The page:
Stallion and I started dating on August 27, 2005. He proposed to me on August 25, 2012. I was introduced to you all on September 25, 2013. We tied the knot on April 5, 2014. And today, 91 blog posts later, I sign off for the last time as Mrs. Filly.
It’s been a wild ride. Planning a wedding is alternately exhilarating and exhausting. I’ve shared with you all the ups, downs, and boring parts—I did an Excel tutorial, for heaven’s sake, does it get more boring than that?!
Mrs. Filly’s guide to getting the most out of your vendors: treat them the way you would like to be treated.
This means feed them, tip them (all of them, not just the non-business owners!), and be nice to them. Easy. As. Pie.
I loved every single thing about our wedding. But I didn’t do any of it myself (and thank god for that!). Stallion and I had an excellent group of vendors who went above and beyond to make sure every single aspect of our day was perfect, and I’m thrilled to give them all a shout-out here on Weddingbee.
Attention, all South Jersey/Philadelphia area brides—if you’re looking for vendors, I can vouch for these people 100% and I would not hesitate to recommend any of them to a friend. In fact, I already have.
In the interest of full disclosure, none of my vendors were aware that I blogged for Weddingbee, so as far as they were concerned, I was just another bride. They had no incentive to treat me any differently than they would anyone else. Meaning? You’ll get the same fantastic treatment that I did.
So here we go—here are all the fabulous folks who made our wedding day so wonderful. All photos, unless specifically noted, are courtesy of Aleksey Photography.
You all knew this was coming. These are my favorite, favorite, favorite kinds of posts, and I am so excited to share mine with you. I know I’ve shared a few of these already, but it’s nice to have them all together.
Without further ado, here are the details of our wedding that I loved so much.
I got ready in an oversized monogrammed button-down, courtesy of Miss Lucy’s Monograms. They were so comfortable and well-made; I’m glad I gave them as bridesmaids’ gifts as well. Everybody loved them!
And that was that. The Filly wedding had officially come to an end.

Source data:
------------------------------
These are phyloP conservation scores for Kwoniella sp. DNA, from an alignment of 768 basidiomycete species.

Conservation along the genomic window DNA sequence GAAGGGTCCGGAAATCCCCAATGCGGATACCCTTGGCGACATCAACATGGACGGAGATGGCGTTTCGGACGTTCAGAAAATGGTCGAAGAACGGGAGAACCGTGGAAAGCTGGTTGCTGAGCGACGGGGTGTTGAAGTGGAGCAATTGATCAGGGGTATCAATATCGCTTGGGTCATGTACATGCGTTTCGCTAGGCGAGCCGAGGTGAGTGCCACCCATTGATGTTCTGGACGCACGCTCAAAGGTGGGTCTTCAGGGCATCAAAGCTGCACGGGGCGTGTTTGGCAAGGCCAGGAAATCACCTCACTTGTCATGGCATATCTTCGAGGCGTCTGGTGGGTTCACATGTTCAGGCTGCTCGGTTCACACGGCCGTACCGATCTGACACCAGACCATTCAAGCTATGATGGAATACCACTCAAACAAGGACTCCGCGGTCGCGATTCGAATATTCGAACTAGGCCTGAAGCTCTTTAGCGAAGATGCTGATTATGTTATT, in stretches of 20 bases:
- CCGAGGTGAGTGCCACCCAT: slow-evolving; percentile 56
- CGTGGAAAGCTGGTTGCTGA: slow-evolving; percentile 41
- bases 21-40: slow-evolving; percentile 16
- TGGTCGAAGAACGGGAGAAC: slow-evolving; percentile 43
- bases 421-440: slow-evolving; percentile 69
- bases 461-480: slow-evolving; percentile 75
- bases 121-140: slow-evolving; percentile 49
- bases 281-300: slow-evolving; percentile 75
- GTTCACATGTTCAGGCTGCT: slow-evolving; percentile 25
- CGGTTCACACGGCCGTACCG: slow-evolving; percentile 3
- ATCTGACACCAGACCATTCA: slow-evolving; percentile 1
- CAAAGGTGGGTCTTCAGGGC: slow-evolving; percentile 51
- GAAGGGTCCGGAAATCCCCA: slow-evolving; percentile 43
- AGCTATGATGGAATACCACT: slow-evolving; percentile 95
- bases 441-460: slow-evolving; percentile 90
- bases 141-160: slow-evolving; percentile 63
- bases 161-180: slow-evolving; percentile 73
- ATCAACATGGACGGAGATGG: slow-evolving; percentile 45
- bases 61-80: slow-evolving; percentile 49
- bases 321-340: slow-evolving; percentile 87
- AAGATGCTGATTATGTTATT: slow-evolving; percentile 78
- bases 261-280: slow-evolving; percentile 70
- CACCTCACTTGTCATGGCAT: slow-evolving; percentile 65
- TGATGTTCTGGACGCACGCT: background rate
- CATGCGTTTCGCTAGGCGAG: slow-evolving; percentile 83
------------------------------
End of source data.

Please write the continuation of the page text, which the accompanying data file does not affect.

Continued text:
But unofficially, not really. We all trooped downstairs to Hemingway’s, the hotel bar, to keep the party going.
Well, almost everybody went downstairs right away. I had to run back to our suite for some emergency dress repairs. Because I am a classy lady at all times, I had kicked my shoes off at some point in the evening and left them under our sweetheart table. My dress had been expertly tailored to my height—with shoes on. Without shoes, my dress was a little too long, and at the end of the night, one of my friends accidentally stepped on the back of my dress, and one of my bustle points broke. Nothing a safety pin couldn’t fix. (Pro tip: have handy friends.)
The entrances have been made, the toasts are done, dinner has been eaten, and the cake has been cut. What’s left to do? Oh, right—dance the night away! We hired the B Street Band for a reason. We wanted a party, and a massive party is exactly what we got.
Remember my post from eons ago, where I told you all about my favorite family tradition? Here it is, you guys—the fabled Filly family cake flip.
After dinner, a giant cake was wheeled out onto the dance floor. The very smart venue coordinators took a measure to protect the dance floor, and they put down a tarp. Officiant F took a look at the tarp and went, “What? They don’t believe in me?” I mean, if I were the venue and I knew a dude who’d had a few drinks would be flinging a cake up into the air in the middle of my dance floor…yeah, I’d put a tarp down too.
(Side note: I feel like most people in the wedding industry have seen it all and it takes a lot to surprise them. My vendors—the venue, the photographer, the baker—were all shocked when I told them about the cake flip. Guess who’s a special snowflake?)
Stallion and I decided that once the party started up, it should continue with minimal interruptions. That meant that we’d be banging out all the standard wedding traditions early in the evening, one right after another, and once they were done, we’d be out of the spotlight and everyone could go about their business.
First up: spotlight dances. From the moment we’d booked the B Street Band to play our wedding, we knew what our first dance/awkward middle school sway would be.